A population of small clouds has indeed been discovered (Lockman 2002; Ford et al. 2008, 2010). These studies find 400 and 255 small clouds in two 720 square degree regions (0.45 per square degree), with the clouds having typical peak brightness temperature 0.5 K, typical velocity width 13 km s, and typical size 20′ (i.e. many are unresolved). However, although the brightness temperature of these clouds is similar to what is required, they are much too large, the population strongly is confined to low latitudes, and the cloud-to-cloud dispersion is only 16 km s. Thus, these clouds do not fit the requirements, and the observations show that a population of clouds with the required characteristics to mimic the broad component in the LAB spectra does not exist.
Combining points (1) through (4) leads to the conclusion that the residual emission in the LAB spectra is an artifact. The residual could be due to a final imperfection in the stray radiation correction. It might also be caused by a small error in the polynomials used to fit the baselines. Such an error would be difficult to discern since the largest visible deviation is 0.02 K, or less than 1/3rd the rms noise in a single spectrum. The fact that the spectra from different telescopes have different residuals argues for the second option. The fact that no significant residual is seen in the GBT spectra argues that the first option might also play a role.
Based on these considerations, we decided to correct the LAB and the 140-ft spectra, subtracting the gaussians shown in Fig. 3. This eliminates the discrepancies between the column densities derived from Ly and those derived from 21-cm observations. As we show in the next section, the average ratio (H i; Ly)/(H i; 21cm) then becomes 0.96–1.00, with a dispersion of 0.10, not significantly different from 1. Without this correction, the average ratio is 0.900.10 for the LAB data and the LAB spectra are in tension with the Ly column densities, with the GBT spectra, with the non-detection of metal-line absorption and with the observed population of small clouds. However, after applying the corrections, all tension between the many different observations disappears. In the remainder of the paper, we will thus only use corrected LAB and 140-ft column densities. We leave the GBT column densities uncorrected because there is no strong evidence that a correction is needed.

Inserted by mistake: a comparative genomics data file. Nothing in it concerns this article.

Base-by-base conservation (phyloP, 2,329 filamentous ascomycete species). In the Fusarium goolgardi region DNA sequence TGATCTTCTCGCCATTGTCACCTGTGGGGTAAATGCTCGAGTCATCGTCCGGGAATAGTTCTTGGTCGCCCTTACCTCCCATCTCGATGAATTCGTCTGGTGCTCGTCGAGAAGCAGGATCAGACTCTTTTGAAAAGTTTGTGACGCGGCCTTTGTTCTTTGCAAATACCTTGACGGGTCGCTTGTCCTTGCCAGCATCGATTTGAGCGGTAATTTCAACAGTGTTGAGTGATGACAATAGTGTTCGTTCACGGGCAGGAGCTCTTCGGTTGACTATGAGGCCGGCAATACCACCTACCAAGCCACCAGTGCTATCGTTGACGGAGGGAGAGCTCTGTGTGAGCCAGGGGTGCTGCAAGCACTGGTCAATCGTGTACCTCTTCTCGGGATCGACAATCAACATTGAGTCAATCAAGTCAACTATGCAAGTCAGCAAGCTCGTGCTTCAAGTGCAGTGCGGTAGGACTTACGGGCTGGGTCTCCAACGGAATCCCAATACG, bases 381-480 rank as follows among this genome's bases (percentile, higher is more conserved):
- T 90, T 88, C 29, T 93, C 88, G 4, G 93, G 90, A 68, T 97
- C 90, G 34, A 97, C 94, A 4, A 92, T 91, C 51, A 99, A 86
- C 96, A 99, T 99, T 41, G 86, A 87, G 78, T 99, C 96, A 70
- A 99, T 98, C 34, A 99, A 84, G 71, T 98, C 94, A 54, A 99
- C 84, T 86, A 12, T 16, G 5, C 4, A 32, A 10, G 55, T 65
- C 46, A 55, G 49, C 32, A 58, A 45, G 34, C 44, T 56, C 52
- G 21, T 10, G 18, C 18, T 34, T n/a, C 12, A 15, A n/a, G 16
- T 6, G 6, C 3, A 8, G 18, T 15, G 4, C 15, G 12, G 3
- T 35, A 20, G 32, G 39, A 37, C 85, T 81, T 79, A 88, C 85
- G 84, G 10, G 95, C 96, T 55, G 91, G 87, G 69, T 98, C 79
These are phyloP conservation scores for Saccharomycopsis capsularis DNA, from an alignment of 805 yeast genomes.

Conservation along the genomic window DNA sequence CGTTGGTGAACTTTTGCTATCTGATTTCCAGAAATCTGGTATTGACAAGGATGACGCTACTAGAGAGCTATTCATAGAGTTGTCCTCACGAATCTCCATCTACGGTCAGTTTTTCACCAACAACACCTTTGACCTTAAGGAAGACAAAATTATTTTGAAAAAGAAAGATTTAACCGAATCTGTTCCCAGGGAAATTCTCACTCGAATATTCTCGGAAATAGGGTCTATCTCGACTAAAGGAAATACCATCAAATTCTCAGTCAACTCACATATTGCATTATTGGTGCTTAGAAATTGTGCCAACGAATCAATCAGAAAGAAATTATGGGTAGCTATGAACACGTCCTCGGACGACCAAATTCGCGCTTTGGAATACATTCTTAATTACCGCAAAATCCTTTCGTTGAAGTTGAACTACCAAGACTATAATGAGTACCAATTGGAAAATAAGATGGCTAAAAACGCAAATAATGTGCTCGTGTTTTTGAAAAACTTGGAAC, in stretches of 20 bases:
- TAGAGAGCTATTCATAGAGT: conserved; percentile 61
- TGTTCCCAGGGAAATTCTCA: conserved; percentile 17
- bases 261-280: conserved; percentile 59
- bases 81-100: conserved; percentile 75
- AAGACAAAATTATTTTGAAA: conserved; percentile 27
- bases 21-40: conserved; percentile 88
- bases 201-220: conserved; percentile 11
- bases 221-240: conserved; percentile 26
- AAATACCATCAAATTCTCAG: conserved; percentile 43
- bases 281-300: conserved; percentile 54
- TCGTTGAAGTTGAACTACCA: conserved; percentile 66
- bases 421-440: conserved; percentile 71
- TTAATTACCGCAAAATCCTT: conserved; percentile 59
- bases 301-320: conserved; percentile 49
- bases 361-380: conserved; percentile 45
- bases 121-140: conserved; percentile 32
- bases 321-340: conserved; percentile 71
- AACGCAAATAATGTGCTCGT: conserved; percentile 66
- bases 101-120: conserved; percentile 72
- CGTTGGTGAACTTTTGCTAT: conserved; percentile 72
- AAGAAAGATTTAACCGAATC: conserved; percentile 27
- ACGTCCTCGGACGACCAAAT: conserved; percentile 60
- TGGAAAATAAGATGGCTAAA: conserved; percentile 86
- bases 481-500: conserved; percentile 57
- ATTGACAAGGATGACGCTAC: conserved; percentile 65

We also note the following. In Sect. 2.4 we had said that for the standard field S8 comparing the column density derived from the GBT data to that derived from the LAB survey gave a ratio of 0.991. The actual LAB column density toward S8 is 1.805 . Subtracting the spurious 1.5 from this gives a column density of 1.790 . The ratio of these two values is 0.992. Thus, after correcting the LAB data, they give exactly the same column density as the GBT data in this direction.
4.1 21-cm and UV data
In Fig. 5 we show the 21-cm and UV spectra of all AGN targets toward which we measured (H i; Ly). The 21-cm spectrum that is displayed is the one obtained with the smallest telescope beam. In the panels with the UV spectra, we show the observed flux as well as the fitted continua and resulting models. The H i column densities derived from the 21-cm and Ly absorption are shown for comparison. Table 2 presents a more detailed summary of the results, giving the UV column densities, as well as the 21-cm column densities obtained with different telescopes (see Sect. 2).